Mintezol Side Effects
Generic Name: thiabendazole
Note: This page contains information about the side effects of thiabendazole. Some of the dosage forms included on this document may not apply to the brand name Mintezol.
For the Consumer
Applies to thiabendazole: suspension, tablet
Check with your doctor if any of these most COMMON side effects persist or become bothersome:
Seek medical attention right away if any of these SEVERE side effects occur while taking thiabendazole (the active ingredient contained in Mintezol)
Appetite loss; bad urine odor; diarrhea; dizziness; drowsiness; dry eyes; giddiness; headache; indigestion; irritability; nausea; sensation of floating; stomach upset or pain; tiredness; vomiting; weakness; worms in mouth or nose.
Severe allergic reactions (rash; hives; difficulty breathing; tightness in the chest; swelling of the mouth, face, lips, or tongue); blood in urine; blurred vision; change in vision; chills; collapse; confusion; dark urine; depression; enlarged lymph nodes; flushing; hoarseness; increased thirst or urination; loss of coordination; numbness; red, swollen, or blistered skin; ringing in the ears; seizures; severe stomach pain; sore throat or fever; strange feeling in your eyes; uncontrolled urination; vision tinged yellow; yellowing of the skin or eyes.
For Healthcare Professionals
Applies to thiabendazole: compounding powder, oral suspension, oral tablet chewable
Gastrointestinal side effects have commonly included nausea, vomiting, anorexia, and abdominal pain. These side effects generally only last 1 to 2 days and do not require drug discontinuation. Epigastric distress and abdominal pain have also been reported.[Ref]
Nervous system side effects have included drowsiness, dizziness, giddiness, headache, paresthesias, weariness, numbness, hyperirritability, convulsions, collapse, confusion, depression, floating sensation, weakness, and lack of coordination.[Ref]
Erythema multiforme (including Stevens-Johnson syndrome) and toxic epidermal necrolysis generally do not occur for several weeks after thiabendazole (the active ingredient contained in Mintezol) is discontinued. The reaction generally starts with a skin eruption which quickly progresses. Two reported cases had complete recovery after several weeks of therapy.[Ref]
Hypersensitivity adverse effects have included pruritic rash reactions, fever, facial flush, chills, conjunctival injection, angioedema, anaphylaxis, skin rashes (including perianal), erythema multiforme (including Stevens-Johnson syndrome), toxic epidermal necrolysis, and lymphadenopathy.[Ref]
Sicca complex has been frequently noted with the hepatic changes associated with thiabendazole (the active ingredient contained in Mintezol) This clinical picture includes keratoconjunctivitis sicca and xerostomia. This also appears to be reversible in most cases without medical intervention.[Ref]
Hepatic side effects reported have included liver damage. It may manifest as jaundice, cholestasis, sicca syndrome, malaise, light-colored stools, and gastrointestinal upset. These symptoms generally do not occur for several weeks following thiabendazole therapy completion. Therapy usually consists of only supportive measures. In most cases the hepatic damage is reversible, although at least one patient has died as a result of hepatic damage. Sicca complex has also been reported.[Ref]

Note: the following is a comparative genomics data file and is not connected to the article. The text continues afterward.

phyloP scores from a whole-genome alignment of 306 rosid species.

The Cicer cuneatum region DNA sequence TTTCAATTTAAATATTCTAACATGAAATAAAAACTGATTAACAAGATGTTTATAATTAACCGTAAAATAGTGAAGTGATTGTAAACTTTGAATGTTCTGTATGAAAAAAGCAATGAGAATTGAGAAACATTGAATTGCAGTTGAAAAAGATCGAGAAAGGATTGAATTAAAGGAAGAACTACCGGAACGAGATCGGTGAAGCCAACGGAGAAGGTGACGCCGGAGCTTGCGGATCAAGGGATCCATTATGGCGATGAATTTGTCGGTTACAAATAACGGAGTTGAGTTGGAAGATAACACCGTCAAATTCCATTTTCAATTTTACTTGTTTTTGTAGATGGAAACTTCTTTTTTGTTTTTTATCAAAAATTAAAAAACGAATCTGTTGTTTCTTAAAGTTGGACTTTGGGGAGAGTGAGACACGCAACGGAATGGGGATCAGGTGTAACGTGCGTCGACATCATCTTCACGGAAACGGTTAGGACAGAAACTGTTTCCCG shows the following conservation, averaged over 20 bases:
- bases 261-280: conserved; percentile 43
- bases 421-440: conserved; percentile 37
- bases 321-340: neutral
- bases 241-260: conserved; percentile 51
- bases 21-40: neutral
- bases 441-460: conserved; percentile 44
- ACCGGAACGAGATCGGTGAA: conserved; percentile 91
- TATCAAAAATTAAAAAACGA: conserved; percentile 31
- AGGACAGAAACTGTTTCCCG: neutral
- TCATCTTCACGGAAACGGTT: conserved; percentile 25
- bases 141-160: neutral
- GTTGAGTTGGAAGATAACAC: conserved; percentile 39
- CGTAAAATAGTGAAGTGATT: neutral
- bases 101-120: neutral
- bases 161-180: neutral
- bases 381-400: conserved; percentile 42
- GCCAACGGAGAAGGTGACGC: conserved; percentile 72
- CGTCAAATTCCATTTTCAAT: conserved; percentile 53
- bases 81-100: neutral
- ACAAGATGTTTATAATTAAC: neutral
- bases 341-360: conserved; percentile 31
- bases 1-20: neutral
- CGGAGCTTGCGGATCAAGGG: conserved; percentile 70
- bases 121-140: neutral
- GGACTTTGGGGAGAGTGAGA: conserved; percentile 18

Ocular side effects have included abnormal sensation in eyes, xanthopsia, blurred vision, and transient disturbances in vision.
Cardiovascular side effects have included hypotension.
Metabolic side effects have included hyperglycemia.
Hematologic side effects have included transient leukopenia.
Genitourinary side effects have included hematuria, enuresis, malodor of the urine, and crystalluria.
Psychiatric side effects have included psychic alterations.
Other side effects have included tinnitus, drying of mucous membranes, and live Ascaris in the mouth and nose.
1. Grove DI "Treatment of strongyloidiasis with thiabendazole: an analysis of toxicity and effectiveness." Trans R Soc Trop Med Hyg 76 (1982): 114-8
2. Gann PH, Neva FA, Gam AA "A randomized trial of single- and two-dose ivermectin versus thiabendazole for treatment of strongyloidiasis." J Infect Dis 169 (1994): 1076-9
3. Nauenberg W, Edelman MH, Spingarn CL "Observations on the treatment of strongyloidiasis with thiabendazole in New York City." Mt Sinai J Med 37 (1970): 607-11
4. Tanowitz HB, Wittner M "Probable thiabendazole allergy after repeated administration." J Trop Med Hyg 73 (1970): 141-2
5. Rex D, Lumeng L, Eble J, Rex L "Intrahepatic cholestasis and sicca complex after thiabendazole: report of a case and review of the literature." Gastroenterology 85 (1983): 718-21
6. Fink AI, MacKay CJ, Cutler SS "Sicca complex and cholangiostatic jaundice in two members of a family probably caused by thiabendazole." Ophthalmology 86 (1979): 1892-6
7. Roy MA, Nugent FW, Aretz HT "Micronodular cirrhosis after thiabendazole." Dig Dis Sci 34 (1989): 938-41
8. Bion E, Pariente EA, Maitre F "Severe cholestasis and sicca syndrome after thiabendazole." J Hepatol 23 (1995): 762-3
9. Manivel JC, Bloomer JR, Snover DC "Progressive bile duct injury after thiabendazole administration." Gastroenterology 93 (1987): 245-9
10. Jalota R, Freston JW "Severe intrahepatic cholestasis due to thiabendazole." Am J Trop Med Hyg 23 (1974): 676-8
Not all side effects for Mintezol may be reported. You should always consult a doctor or healthcare professional for medical advice. Side effects can be reported to the FDA here.
More about Mintezol (thiabendazole)
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